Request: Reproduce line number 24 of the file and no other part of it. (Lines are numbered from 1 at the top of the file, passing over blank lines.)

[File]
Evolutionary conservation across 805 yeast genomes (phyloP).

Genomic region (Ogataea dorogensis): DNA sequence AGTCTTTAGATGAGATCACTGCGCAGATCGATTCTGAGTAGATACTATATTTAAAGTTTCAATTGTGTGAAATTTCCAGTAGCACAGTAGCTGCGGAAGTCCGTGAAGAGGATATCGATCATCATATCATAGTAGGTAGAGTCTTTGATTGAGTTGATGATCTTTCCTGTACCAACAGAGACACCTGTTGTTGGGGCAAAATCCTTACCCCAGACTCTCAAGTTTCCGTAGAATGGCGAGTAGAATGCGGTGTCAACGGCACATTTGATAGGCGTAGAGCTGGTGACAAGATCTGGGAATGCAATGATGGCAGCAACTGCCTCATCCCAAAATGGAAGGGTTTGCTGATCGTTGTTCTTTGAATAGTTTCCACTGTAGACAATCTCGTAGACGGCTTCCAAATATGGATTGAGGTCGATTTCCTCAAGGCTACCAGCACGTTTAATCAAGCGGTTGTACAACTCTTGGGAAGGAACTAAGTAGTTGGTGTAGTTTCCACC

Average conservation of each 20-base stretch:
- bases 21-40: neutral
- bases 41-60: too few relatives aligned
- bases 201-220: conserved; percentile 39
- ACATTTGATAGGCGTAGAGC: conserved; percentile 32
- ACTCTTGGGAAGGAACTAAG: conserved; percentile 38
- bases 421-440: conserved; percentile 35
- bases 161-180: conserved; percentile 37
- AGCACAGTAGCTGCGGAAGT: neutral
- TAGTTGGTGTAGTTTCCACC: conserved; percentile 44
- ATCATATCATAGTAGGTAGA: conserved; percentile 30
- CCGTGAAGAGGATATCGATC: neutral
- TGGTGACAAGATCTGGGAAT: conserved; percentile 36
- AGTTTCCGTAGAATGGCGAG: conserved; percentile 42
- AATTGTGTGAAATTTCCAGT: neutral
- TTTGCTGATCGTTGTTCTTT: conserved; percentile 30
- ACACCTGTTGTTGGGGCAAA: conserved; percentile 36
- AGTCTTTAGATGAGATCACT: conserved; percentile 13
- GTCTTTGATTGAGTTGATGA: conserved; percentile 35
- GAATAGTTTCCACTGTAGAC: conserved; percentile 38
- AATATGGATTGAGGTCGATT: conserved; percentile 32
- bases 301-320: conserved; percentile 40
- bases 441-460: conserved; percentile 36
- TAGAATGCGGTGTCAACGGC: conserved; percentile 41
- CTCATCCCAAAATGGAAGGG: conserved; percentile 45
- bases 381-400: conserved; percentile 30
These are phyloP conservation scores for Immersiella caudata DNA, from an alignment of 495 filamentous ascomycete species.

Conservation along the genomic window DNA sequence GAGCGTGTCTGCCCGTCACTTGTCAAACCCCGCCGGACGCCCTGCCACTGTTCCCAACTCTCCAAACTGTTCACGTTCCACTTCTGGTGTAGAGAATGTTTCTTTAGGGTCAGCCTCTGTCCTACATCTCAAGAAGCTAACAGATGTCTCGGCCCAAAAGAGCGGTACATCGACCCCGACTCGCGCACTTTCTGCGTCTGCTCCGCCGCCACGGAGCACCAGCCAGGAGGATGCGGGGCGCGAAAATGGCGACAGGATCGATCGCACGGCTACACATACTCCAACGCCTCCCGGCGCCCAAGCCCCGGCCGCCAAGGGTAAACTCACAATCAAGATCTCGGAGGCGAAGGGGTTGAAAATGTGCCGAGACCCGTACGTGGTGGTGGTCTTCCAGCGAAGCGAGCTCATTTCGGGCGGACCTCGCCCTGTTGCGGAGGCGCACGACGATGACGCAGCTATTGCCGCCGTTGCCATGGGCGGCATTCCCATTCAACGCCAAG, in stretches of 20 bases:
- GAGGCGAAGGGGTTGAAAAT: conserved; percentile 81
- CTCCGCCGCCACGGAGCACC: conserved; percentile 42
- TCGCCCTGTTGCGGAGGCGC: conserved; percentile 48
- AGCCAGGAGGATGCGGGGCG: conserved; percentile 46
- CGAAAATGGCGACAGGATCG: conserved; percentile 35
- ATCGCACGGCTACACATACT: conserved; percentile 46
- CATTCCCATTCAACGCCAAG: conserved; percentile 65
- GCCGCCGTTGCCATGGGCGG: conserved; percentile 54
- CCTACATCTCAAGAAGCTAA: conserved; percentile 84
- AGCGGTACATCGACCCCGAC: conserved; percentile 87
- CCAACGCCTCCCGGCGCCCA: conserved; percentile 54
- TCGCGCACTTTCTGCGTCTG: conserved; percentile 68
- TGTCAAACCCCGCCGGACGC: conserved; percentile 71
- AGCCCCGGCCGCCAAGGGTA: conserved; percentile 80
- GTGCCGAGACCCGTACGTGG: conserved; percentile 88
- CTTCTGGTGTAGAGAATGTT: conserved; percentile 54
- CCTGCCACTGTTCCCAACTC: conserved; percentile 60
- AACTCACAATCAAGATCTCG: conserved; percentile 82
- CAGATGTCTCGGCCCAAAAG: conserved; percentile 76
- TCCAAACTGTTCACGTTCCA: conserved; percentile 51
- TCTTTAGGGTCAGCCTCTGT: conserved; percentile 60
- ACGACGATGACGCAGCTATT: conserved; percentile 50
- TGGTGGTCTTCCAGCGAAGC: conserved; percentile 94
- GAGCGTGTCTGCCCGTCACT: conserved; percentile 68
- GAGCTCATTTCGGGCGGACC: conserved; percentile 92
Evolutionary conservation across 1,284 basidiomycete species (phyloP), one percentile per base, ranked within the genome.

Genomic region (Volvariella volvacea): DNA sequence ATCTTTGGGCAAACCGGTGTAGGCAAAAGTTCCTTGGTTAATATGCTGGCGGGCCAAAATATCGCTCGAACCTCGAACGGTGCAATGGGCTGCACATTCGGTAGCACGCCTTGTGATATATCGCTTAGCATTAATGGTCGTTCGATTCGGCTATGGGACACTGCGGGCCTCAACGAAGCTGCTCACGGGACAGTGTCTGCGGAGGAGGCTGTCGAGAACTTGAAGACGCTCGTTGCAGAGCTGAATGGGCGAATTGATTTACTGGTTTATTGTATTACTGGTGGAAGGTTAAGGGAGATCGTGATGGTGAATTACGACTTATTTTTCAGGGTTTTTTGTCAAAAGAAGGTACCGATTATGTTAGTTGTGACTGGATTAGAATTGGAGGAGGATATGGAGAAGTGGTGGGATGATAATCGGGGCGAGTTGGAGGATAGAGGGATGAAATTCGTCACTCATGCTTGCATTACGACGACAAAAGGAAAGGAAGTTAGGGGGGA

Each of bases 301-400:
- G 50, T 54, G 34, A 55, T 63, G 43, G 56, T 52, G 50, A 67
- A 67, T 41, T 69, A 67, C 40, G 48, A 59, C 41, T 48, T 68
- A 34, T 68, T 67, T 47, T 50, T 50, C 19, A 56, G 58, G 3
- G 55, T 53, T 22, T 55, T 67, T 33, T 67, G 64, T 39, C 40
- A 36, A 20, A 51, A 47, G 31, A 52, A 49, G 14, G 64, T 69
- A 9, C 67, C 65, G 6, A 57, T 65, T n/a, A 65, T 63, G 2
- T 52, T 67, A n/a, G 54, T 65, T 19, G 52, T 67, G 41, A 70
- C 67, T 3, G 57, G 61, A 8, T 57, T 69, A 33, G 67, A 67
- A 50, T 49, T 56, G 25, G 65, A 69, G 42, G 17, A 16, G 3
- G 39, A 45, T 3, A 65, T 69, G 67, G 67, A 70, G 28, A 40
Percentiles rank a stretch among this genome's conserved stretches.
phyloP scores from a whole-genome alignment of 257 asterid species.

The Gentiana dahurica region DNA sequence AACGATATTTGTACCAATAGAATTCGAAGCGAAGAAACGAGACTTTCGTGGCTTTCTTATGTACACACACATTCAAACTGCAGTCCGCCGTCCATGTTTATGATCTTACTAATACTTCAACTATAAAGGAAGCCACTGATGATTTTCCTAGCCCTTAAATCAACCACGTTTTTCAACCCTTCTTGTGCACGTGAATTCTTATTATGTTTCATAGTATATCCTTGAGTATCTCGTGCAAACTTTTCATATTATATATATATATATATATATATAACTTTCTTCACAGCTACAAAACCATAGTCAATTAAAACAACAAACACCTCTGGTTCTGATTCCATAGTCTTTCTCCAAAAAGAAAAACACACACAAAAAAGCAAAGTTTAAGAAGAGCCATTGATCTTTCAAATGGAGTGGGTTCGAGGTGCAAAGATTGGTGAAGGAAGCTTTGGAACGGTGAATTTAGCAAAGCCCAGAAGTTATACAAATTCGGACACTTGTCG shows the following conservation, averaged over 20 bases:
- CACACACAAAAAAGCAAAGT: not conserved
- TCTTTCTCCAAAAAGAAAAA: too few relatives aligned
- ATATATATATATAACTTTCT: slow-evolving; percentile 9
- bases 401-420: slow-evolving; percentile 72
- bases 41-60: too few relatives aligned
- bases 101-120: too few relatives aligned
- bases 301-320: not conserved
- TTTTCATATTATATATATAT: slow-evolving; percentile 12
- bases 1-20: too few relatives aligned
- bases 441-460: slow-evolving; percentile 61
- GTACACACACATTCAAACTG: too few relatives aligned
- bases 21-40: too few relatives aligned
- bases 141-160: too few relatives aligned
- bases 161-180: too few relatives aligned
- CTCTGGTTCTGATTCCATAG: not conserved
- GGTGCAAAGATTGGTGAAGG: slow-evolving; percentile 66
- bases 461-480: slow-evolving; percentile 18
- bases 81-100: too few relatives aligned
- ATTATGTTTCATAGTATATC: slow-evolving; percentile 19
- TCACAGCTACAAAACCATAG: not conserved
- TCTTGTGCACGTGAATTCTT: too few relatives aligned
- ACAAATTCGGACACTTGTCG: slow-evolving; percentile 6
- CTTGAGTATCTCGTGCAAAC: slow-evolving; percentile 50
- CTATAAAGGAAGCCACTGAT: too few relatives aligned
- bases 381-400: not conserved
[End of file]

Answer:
- bases 301-320: conserved; percentile 40